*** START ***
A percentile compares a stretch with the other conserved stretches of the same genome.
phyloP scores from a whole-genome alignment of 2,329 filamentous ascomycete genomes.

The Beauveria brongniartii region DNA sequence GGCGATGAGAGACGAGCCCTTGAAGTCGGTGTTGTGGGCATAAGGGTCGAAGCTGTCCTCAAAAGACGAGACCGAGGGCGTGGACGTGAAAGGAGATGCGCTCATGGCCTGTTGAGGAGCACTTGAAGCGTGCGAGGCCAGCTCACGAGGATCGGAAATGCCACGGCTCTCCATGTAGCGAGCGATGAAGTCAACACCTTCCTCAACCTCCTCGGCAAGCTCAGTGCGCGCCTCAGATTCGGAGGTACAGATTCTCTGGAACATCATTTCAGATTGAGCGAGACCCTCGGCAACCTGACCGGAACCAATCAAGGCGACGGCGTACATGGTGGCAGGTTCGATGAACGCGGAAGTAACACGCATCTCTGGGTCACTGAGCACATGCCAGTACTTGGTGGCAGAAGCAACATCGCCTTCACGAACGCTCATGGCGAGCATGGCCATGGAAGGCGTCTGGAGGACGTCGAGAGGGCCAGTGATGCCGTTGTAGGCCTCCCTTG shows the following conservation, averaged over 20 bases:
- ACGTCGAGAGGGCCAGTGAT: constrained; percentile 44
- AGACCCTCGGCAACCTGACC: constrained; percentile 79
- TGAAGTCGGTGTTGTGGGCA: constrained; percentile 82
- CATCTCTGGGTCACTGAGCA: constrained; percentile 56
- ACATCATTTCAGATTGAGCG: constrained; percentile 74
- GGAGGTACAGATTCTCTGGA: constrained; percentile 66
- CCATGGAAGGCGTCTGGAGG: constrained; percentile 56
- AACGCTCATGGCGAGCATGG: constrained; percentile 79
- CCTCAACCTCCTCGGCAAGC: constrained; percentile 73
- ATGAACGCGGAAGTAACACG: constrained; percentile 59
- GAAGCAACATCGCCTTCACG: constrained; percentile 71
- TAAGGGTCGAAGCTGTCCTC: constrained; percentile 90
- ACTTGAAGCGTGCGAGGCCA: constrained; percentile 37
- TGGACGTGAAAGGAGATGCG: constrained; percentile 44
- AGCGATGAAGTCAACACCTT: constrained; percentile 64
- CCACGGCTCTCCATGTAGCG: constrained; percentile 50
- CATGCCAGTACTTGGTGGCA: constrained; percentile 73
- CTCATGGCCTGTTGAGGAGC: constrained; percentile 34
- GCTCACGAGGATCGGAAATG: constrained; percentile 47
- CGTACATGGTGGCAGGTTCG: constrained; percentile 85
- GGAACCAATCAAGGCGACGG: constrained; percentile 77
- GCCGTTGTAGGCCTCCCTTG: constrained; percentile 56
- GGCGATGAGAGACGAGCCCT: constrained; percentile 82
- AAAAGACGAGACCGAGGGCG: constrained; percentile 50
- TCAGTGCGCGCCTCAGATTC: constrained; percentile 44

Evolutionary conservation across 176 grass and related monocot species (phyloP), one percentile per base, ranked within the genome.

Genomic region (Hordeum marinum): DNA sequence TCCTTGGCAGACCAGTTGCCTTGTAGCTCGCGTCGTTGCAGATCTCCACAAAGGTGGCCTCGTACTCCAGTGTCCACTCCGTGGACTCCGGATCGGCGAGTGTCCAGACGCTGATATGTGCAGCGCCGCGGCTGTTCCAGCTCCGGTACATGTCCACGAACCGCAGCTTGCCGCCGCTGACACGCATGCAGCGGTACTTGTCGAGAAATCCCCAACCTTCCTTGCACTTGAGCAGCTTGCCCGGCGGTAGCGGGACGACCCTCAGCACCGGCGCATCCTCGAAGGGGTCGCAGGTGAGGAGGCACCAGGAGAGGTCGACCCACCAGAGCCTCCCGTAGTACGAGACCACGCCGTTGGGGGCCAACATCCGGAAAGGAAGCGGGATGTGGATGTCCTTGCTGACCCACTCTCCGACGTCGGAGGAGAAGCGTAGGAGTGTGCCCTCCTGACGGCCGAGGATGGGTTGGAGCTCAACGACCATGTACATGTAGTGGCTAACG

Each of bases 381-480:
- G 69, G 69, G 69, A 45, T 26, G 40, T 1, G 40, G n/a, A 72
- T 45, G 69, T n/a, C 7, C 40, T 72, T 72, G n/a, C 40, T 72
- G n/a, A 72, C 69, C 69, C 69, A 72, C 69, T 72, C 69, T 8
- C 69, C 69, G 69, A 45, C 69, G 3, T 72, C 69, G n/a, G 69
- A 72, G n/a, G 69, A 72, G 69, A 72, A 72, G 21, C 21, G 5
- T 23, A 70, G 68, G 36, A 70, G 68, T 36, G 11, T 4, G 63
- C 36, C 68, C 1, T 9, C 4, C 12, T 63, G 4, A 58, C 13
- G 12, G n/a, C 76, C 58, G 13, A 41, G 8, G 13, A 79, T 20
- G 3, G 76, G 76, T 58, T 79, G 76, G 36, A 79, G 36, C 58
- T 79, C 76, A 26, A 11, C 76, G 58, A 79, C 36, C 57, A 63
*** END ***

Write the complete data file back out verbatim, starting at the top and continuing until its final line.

A percentile compares a stretch with the other conserved stretches of the same genome.
phyloP scores from a whole-genome alignment of 2,329 filamentous ascomycete genomes.

The Beauveria brongniartii region DNA sequence GGCGATGAGAGACGAGCCCTTGAAGTCGGTGTTGTGGGCATAAGGGTCGAAGCTGTCCTCAAAAGACGAGACCGAGGGCGTGGACGTGAAAGGAGATGCGCTCATGGCCTGTTGAGGAGCACTTGAAGCGTGCGAGGCCAGCTCACGAGGATCGGAAATGCCACGGCTCTCCATGTAGCGAGCGATGAAGTCAACACCTTCCTCAACCTCCTCGGCAAGCTCAGTGCGCGCCTCAGATTCGGAGGTACAGATTCTCTGGAACATCATTTCAGATTGAGCGAGACCCTCGGCAACCTGACCGGAACCAATCAAGGCGACGGCGTACATGGTGGCAGGTTCGATGAACGCGGAAGTAACACGCATCTCTGGGTCACTGAGCACATGCCAGTACTTGGTGGCAGAAGCAACATCGCCTTCACGAACGCTCATGGCGAGCATGGCCATGGAAGGCGTCTGGAGGACGTCGAGAGGGCCAGTGATGCCGTTGTAGGCCTCCCTTG shows the following conservation, averaged over 20 bases:
- ACGTCGAGAGGGCCAGTGAT: constrained; percentile 44
- AGACCCTCGGCAACCTGACC: constrained; percentile 79
- TGAAGTCGGTGTTGTGGGCA: constrained; percentile 82
- CATCTCTGGGTCACTGAGCA: constrained; percentile 56
- ACATCATTTCAGATTGAGCG: constrained; percentile 74
- GGAGGTACAGATTCTCTGGA: constrained; percentile 66
- CCATGGAAGGCGTCTGGAGG: constrained; percentile 56
- AACGCTCATGGCGAGCATGG: constrained; percentile 79
- CCTCAACCTCCTCGGCAAGC: constrained; percentile 73
- ATGAACGCGGAAGTAACACG: constrained; percentile 59
- GAAGCAACATCGCCTTCACG: constrained; percentile 71
- TAAGGGTCGAAGCTGTCCTC: constrained; percentile 90
- ACTTGAAGCGTGCGAGGCCA: constrained; percentile 37
- TGGACGTGAAAGGAGATGCG: constrained; percentile 44
- AGCGATGAAGTCAACACCTT: constrained; percentile 64
- CCACGGCTCTCCATGTAGCG: constrained; percentile 50
- CATGCCAGTACTTGGTGGCA: constrained; percentile 73
- CTCATGGCCTGTTGAGGAGC: constrained; percentile 34
- GCTCACGAGGATCGGAAATG: constrained; percentile 47
- CGTACATGGTGGCAGGTTCG: constrained; percentile 85
- GGAACCAATCAAGGCGACGG: constrained; percentile 77
- GCCGTTGTAGGCCTCCCTTG: constrained; percentile 56
- GGCGATGAGAGACGAGCCCT: constrained; percentile 82
- AAAAGACGAGACCGAGGGCG: constrained; percentile 50
- TCAGTGCGCGCCTCAGATTC: constrained; percentile 44

Evolutionary conservation across 176 grass and related monocot species (phyloP), one percentile per base, ranked within the genome.

Genomic region (Hordeum marinum): DNA sequence TCCTTGGCAGACCAGTTGCCTTGTAGCTCGCGTCGTTGCAGATCTCCACAAAGGTGGCCTCGTACTCCAGTGTCCACTCCGTGGACTCCGGATCGGCGAGTGTCCAGACGCTGATATGTGCAGCGCCGCGGCTGTTCCAGCTCCGGTACATGTCCACGAACCGCAGCTTGCCGCCGCTGACACGCATGCAGCGGTACTTGTCGAGAAATCCCCAACCTTCCTTGCACTTGAGCAGCTTGCCCGGCGGTAGCGGGACGACCCTCAGCACCGGCGCATCCTCGAAGGGGTCGCAGGTGAGGAGGCACCAGGAGAGGTCGACCCACCAGAGCCTCCCGTAGTACGAGACCACGCCGTTGGGGGCCAACATCCGGAAAGGAAGCGGGATGTGGATGTCCTTGCTGACCCACTCTCCGACGTCGGAGGAGAAGCGTAGGAGTGTGCCCTCCTGACGGCCGAGGATGGGTTGGAGCTCAACGACCATGTACATGTAGTGGCTAACG

Each of bases 381-480:
- G 69, G 69, G 69, A 45, T 26, G 40, T 1, G 40, G n/a, A 72
- T 45, G 69, T n/a, C 7, C 40, T 72, T 72, G n/a, C 40, T 72
- G n/a, A 72, C 69, C 69, C 69, A 72, C 69, T 72, C 69, T 8
- C 69, C 69, G 69, A 45, C 69, G 3, T 72, C 69, G n/a, G 69
- A 72, G n/a, G 69, A 72, G 69, A 72, A 72, G 21, C 21, G 5
- T 23, A 70, G 68, G 36, A 70, G 68, T 36, G 11, T 4, G 63
- C 36, C 68, C 1, T 9, C 4, C 12, T 63, G 4, A 58, C 13
- G 12, G n/a, C 76, C 58, G 13, A 41, G 8, G 13, A 79, T 20
- G 3, G 76, G 76, T 58, T 79, G 76, G 36, A 79, G 36, C 58
- T 79, C 76, A 26, A 11, C 76, G 58, A 79, C 36, C 57, A 63